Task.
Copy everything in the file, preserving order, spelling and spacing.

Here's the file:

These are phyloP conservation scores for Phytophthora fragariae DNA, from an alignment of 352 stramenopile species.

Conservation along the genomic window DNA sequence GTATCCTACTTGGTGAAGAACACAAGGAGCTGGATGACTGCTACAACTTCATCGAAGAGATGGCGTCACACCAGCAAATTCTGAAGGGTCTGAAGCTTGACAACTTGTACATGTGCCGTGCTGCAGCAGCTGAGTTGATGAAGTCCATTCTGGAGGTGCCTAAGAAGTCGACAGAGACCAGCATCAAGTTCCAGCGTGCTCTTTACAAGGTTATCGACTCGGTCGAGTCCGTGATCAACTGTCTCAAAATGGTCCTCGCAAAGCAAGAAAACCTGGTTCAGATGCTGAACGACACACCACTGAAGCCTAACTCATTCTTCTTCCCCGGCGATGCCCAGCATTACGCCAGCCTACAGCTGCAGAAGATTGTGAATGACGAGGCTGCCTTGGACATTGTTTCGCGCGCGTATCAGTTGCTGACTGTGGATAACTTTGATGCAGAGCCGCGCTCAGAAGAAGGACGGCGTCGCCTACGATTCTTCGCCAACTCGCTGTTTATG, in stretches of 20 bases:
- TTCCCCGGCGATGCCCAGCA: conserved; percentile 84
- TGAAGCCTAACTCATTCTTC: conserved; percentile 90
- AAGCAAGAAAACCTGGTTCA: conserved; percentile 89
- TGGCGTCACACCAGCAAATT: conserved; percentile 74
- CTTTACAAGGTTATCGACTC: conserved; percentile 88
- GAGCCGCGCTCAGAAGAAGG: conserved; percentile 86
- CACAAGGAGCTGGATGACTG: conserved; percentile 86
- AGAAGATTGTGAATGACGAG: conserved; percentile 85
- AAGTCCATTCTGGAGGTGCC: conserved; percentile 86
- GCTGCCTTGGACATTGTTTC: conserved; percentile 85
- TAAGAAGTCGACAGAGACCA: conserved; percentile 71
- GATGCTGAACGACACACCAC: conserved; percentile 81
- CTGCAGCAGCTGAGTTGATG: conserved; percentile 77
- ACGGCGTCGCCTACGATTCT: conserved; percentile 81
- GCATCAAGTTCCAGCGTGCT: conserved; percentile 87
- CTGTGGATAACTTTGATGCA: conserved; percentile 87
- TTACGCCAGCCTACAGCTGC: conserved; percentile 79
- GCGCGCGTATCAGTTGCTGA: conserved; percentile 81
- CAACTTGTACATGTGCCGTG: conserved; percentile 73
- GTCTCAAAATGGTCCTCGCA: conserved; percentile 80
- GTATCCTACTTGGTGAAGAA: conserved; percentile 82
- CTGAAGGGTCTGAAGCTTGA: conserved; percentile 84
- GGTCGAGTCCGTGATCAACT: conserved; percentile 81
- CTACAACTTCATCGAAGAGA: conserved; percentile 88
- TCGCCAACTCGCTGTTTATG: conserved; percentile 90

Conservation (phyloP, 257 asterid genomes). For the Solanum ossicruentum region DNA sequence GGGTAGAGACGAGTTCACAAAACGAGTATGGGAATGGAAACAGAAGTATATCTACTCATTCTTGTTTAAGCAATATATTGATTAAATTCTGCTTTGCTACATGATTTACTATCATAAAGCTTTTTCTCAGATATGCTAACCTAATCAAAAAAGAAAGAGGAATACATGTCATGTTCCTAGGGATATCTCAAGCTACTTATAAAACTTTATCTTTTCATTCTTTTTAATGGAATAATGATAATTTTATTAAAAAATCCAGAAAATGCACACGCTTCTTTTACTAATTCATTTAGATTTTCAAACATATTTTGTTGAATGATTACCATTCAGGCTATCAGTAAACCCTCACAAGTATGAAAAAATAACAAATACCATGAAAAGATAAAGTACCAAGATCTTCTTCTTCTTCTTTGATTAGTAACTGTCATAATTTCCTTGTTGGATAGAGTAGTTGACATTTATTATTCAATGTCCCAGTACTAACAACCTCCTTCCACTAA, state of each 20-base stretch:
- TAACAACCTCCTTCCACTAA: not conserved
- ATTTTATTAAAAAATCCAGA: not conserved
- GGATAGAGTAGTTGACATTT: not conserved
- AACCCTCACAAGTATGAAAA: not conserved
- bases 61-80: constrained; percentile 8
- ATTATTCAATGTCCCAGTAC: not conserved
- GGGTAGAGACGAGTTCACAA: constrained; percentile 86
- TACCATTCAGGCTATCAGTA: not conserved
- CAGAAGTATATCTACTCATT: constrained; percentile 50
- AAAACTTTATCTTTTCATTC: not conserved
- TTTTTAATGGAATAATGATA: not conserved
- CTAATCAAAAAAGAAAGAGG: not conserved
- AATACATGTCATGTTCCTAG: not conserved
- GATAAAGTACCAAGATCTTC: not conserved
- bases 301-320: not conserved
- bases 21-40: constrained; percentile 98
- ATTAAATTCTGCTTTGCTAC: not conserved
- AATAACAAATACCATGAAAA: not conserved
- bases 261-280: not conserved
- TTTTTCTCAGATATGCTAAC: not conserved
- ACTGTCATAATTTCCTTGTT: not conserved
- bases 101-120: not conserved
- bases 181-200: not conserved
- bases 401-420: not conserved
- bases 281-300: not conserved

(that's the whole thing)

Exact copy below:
These are phyloP conservation scores for Phytophthora fragariae DNA, from an alignment of 352 stramenopile species.

Conservation along the genomic window DNA sequence GTATCCTACTTGGTGAAGAACACAAGGAGCTGGATGACTGCTACAACTTCATCGAAGAGATGGCGTCACACCAGCAAATTCTGAAGGGTCTGAAGCTTGACAACTTGTACATGTGCCGTGCTGCAGCAGCTGAGTTGATGAAGTCCATTCTGGAGGTGCCTAAGAAGTCGACAGAGACCAGCATCAAGTTCCAGCGTGCTCTTTACAAGGTTATCGACTCGGTCGAGTCCGTGATCAACTGTCTCAAAATGGTCCTCGCAAAGCAAGAAAACCTGGTTCAGATGCTGAACGACACACCACTGAAGCCTAACTCATTCTTCTTCCCCGGCGATGCCCAGCATTACGCCAGCCTACAGCTGCAGAAGATTGTGAATGACGAGGCTGCCTTGGACATTGTTTCGCGCGCGTATCAGTTGCTGACTGTGGATAACTTTGATGCAGAGCCGCGCTCAGAAGAAGGACGGCGTCGCCTACGATTCTTCGCCAACTCGCTGTTTATG, in stretches of 20 bases:
- TTCCCCGGCGATGCCCAGCA: conserved; percentile 84
- TGAAGCCTAACTCATTCTTC: conserved; percentile 90
- AAGCAAGAAAACCTGGTTCA: conserved; percentile 89
- TGGCGTCACACCAGCAAATT: conserved; percentile 74
- CTTTACAAGGTTATCGACTC: conserved; percentile 88
- GAGCCGCGCTCAGAAGAAGG: conserved; percentile 86
- CACAAGGAGCTGGATGACTG: conserved; percentile 86
- AGAAGATTGTGAATGACGAG: conserved; percentile 85
- AAGTCCATTCTGGAGGTGCC: conserved; percentile 86
- GCTGCCTTGGACATTGTTTC: conserved; percentile 85
- TAAGAAGTCGACAGAGACCA: conserved; percentile 71
- GATGCTGAACGACACACCAC: conserved; percentile 81
- CTGCAGCAGCTGAGTTGATG: conserved; percentile 77
- ACGGCGTCGCCTACGATTCT: conserved; percentile 81
- GCATCAAGTTCCAGCGTGCT: conserved; percentile 87
- CTGTGGATAACTTTGATGCA: conserved; percentile 87
- TTACGCCAGCCTACAGCTGC: conserved; percentile 79
- GCGCGCGTATCAGTTGCTGA: conserved; percentile 81
- CAACTTGTACATGTGCCGTG: conserved; percentile 73
- GTCTCAAAATGGTCCTCGCA: conserved; percentile 80
- GTATCCTACTTGGTGAAGAA: conserved; percentile 82
- CTGAAGGGTCTGAAGCTTGA: conserved; percentile 84
- GGTCGAGTCCGTGATCAACT: conserved; percentile 81
- CTACAACTTCATCGAAGAGA: conserved; percentile 88
- TCGCCAACTCGCTGTTTATG: conserved; percentile 90

Conservation (phyloP, 257 asterid genomes). For the Solanum ossicruentum region DNA sequence GGGTAGAGACGAGTTCACAAAACGAGTATGGGAATGGAAACAGAAGTATATCTACTCATTCTTGTTTAAGCAATATATTGATTAAATTCTGCTTTGCTACATGATTTACTATCATAAAGCTTTTTCTCAGATATGCTAACCTAATCAAAAAAGAAAGAGGAATACATGTCATGTTCCTAGGGATATCTCAAGCTACTTATAAAACTTTATCTTTTCATTCTTTTTAATGGAATAATGATAATTTTATTAAAAAATCCAGAAAATGCACACGCTTCTTTTACTAATTCATTTAGATTTTCAAACATATTTTGTTGAATGATTACCATTCAGGCTATCAGTAAACCCTCACAAGTATGAAAAAATAACAAATACCATGAAAAGATAAAGTACCAAGATCTTCTTCTTCTTCTTTGATTAGTAACTGTCATAATTTCCTTGTTGGATAGAGTAGTTGACATTTATTATTCAATGTCCCAGTACTAACAACCTCCTTCCACTAA, state of each 20-base stretch:
- TAACAACCTCCTTCCACTAA: not conserved
- ATTTTATTAAAAAATCCAGA: not conserved
- GGATAGAGTAGTTGACATTT: not conserved
- AACCCTCACAAGTATGAAAA: not conserved
- bases 61-80: constrained; percentile 8
- ATTATTCAATGTCCCAGTAC: not conserved
- GGGTAGAGACGAGTTCACAA: constrained; percentile 86
- TACCATTCAGGCTATCAGTA: not conserved
- CAGAAGTATATCTACTCATT: constrained; percentile 50
- AAAACTTTATCTTTTCATTC: not conserved
- TTTTTAATGGAATAATGATA: not conserved
- CTAATCAAAAAAGAAAGAGG: not conserved
- AATACATGTCATGTTCCTAG: not conserved
- GATAAAGTACCAAGATCTTC: not conserved
- bases 301-320: not conserved
- bases 21-40: constrained; percentile 98
- ATTAAATTCTGCTTTGCTAC: not conserved
- AATAACAAATACCATGAAAA: not conserved
- bases 261-280: not conserved
- TTTTTCTCAGATATGCTAAC: not conserved
- ACTGTCATAATTTCCTTGTT: not conserved
- bases 101-120: not conserved
- bases 181-200: not conserved
- bases 401-420: not conserved
- bases 281-300: not conserved